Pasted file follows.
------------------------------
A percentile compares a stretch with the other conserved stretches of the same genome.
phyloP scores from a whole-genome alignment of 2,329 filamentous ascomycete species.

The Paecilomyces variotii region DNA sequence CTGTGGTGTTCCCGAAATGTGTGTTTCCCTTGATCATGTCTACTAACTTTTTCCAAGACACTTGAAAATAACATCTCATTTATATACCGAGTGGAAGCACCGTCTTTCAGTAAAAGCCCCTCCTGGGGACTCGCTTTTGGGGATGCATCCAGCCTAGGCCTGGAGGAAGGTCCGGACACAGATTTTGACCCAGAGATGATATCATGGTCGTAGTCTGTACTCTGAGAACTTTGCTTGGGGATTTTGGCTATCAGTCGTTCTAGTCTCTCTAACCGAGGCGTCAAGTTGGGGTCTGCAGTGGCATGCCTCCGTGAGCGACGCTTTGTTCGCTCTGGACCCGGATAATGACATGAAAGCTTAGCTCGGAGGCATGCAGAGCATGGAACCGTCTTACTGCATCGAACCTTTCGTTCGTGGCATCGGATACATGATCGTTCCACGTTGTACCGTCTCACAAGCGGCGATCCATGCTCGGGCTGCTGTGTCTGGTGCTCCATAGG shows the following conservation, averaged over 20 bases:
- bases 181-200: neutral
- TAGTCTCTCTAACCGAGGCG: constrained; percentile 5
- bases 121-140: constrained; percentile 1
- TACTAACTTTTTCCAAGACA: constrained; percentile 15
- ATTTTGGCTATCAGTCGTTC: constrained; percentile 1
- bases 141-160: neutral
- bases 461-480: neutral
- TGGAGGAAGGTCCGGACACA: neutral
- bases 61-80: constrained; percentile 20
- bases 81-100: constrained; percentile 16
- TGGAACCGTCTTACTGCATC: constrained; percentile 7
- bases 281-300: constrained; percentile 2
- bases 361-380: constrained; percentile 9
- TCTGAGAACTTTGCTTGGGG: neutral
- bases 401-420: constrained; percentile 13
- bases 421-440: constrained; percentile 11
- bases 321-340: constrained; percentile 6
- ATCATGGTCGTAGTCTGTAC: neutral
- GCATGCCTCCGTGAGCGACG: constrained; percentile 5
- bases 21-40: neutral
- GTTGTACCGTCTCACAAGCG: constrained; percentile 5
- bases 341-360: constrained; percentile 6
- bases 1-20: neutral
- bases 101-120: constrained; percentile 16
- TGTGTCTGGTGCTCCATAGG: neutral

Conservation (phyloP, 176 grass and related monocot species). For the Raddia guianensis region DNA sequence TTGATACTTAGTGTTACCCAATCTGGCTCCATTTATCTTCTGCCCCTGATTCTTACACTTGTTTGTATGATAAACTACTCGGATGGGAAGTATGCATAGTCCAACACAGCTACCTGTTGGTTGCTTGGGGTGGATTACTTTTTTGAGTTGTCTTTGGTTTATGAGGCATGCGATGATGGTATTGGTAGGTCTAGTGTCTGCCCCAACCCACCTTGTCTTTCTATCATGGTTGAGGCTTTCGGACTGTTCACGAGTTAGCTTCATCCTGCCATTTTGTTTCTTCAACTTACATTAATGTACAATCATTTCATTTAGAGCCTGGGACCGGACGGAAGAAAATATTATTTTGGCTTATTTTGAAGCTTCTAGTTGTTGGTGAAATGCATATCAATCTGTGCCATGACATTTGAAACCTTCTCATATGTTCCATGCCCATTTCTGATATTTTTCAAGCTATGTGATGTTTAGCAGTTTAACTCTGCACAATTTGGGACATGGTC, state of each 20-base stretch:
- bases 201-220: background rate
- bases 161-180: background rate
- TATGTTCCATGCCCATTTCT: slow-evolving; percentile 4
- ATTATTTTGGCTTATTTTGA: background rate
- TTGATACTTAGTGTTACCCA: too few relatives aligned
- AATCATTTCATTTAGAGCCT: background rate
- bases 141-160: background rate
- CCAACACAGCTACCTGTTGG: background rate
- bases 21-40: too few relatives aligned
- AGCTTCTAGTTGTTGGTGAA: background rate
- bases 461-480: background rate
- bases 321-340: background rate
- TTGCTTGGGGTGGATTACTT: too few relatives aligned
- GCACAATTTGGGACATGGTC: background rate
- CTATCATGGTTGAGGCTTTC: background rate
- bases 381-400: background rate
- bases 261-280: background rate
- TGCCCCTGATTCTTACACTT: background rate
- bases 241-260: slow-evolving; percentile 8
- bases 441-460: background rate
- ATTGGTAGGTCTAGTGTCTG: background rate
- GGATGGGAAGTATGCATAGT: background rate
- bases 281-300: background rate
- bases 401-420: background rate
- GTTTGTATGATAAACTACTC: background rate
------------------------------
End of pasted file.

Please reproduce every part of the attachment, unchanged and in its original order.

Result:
A percentile compares a stretch with the other conserved stretches of the same genome.
phyloP scores from a whole-genome alignment of 2,329 filamentous ascomycete species.

The Paecilomyces variotii region DNA sequence CTGTGGTGTTCCCGAAATGTGTGTTTCCCTTGATCATGTCTACTAACTTTTTCCAAGACACTTGAAAATAACATCTCATTTATATACCGAGTGGAAGCACCGTCTTTCAGTAAAAGCCCCTCCTGGGGACTCGCTTTTGGGGATGCATCCAGCCTAGGCCTGGAGGAAGGTCCGGACACAGATTTTGACCCAGAGATGATATCATGGTCGTAGTCTGTACTCTGAGAACTTTGCTTGGGGATTTTGGCTATCAGTCGTTCTAGTCTCTCTAACCGAGGCGTCAAGTTGGGGTCTGCAGTGGCATGCCTCCGTGAGCGACGCTTTGTTCGCTCTGGACCCGGATAATGACATGAAAGCTTAGCTCGGAGGCATGCAGAGCATGGAACCGTCTTACTGCATCGAACCTTTCGTTCGTGGCATCGGATACATGATCGTTCCACGTTGTACCGTCTCACAAGCGGCGATCCATGCTCGGGCTGCTGTGTCTGGTGCTCCATAGG shows the following conservation, averaged over 20 bases:
- bases 181-200: neutral
- TAGTCTCTCTAACCGAGGCG: constrained; percentile 5
- bases 121-140: constrained; percentile 1
- TACTAACTTTTTCCAAGACA: constrained; percentile 15
- ATTTTGGCTATCAGTCGTTC: constrained; percentile 1
- bases 141-160: neutral
- bases 461-480: neutral
- TGGAGGAAGGTCCGGACACA: neutral
- bases 61-80: constrained; percentile 20
- bases 81-100: constrained; percentile 16
- TGGAACCGTCTTACTGCATC: constrained; percentile 7
- bases 281-300: constrained; percentile 2
- bases 361-380: constrained; percentile 9
- TCTGAGAACTTTGCTTGGGG: neutral
- bases 401-420: constrained; percentile 13
- bases 421-440: constrained; percentile 11
- bases 321-340: constrained; percentile 6
- ATCATGGTCGTAGTCTGTAC: neutral
- GCATGCCTCCGTGAGCGACG: constrained; percentile 5
- bases 21-40: neutral
- GTTGTACCGTCTCACAAGCG: constrained; percentile 5
- bases 341-360: constrained; percentile 6
- bases 1-20: neutral
- bases 101-120: constrained; percentile 16
- TGTGTCTGGTGCTCCATAGG: neutral

Conservation (phyloP, 176 grass and related monocot species). For the Raddia guianensis region DNA sequence TTGATACTTAGTGTTACCCAATCTGGCTCCATTTATCTTCTGCCCCTGATTCTTACACTTGTTTGTATGATAAACTACTCGGATGGGAAGTATGCATAGTCCAACACAGCTACCTGTTGGTTGCTTGGGGTGGATTACTTTTTTGAGTTGTCTTTGGTTTATGAGGCATGCGATGATGGTATTGGTAGGTCTAGTGTCTGCCCCAACCCACCTTGTCTTTCTATCATGGTTGAGGCTTTCGGACTGTTCACGAGTTAGCTTCATCCTGCCATTTTGTTTCTTCAACTTACATTAATGTACAATCATTTCATTTAGAGCCTGGGACCGGACGGAAGAAAATATTATTTTGGCTTATTTTGAAGCTTCTAGTTGTTGGTGAAATGCATATCAATCTGTGCCATGACATTTGAAACCTTCTCATATGTTCCATGCCCATTTCTGATATTTTTCAAGCTATGTGATGTTTAGCAGTTTAACTCTGCACAATTTGGGACATGGTC, state of each 20-base stretch:
- bases 201-220: background rate
- bases 161-180: background rate
- TATGTTCCATGCCCATTTCT: slow-evolving; percentile 4
- ATTATTTTGGCTTATTTTGA: background rate
- TTGATACTTAGTGTTACCCA: too few relatives aligned
- AATCATTTCATTTAGAGCCT: background rate
- bases 141-160: background rate
- CCAACACAGCTACCTGTTGG: background rate
- bases 21-40: too few relatives aligned
- AGCTTCTAGTTGTTGGTGAA: background rate
- bases 461-480: background rate
- bases 321-340: background rate
- TTGCTTGGGGTGGATTACTT: too few relatives aligned
- GCACAATTTGGGACATGGTC: background rate
- CTATCATGGTTGAGGCTTTC: background rate
- bases 381-400: background rate
- bases 261-280: background rate
- TGCCCCTGATTCTTACACTT: background rate
- bases 241-260: slow-evolving; percentile 8
- bases 441-460: background rate
- ATTGGTAGGTCTAGTGTCTG: background rate
- GGATGGGAAGTATGCATAGT: background rate
- bases 281-300: background rate
- bases 401-420: background rate
- GTTTGTATGATAAACTACTC: background rate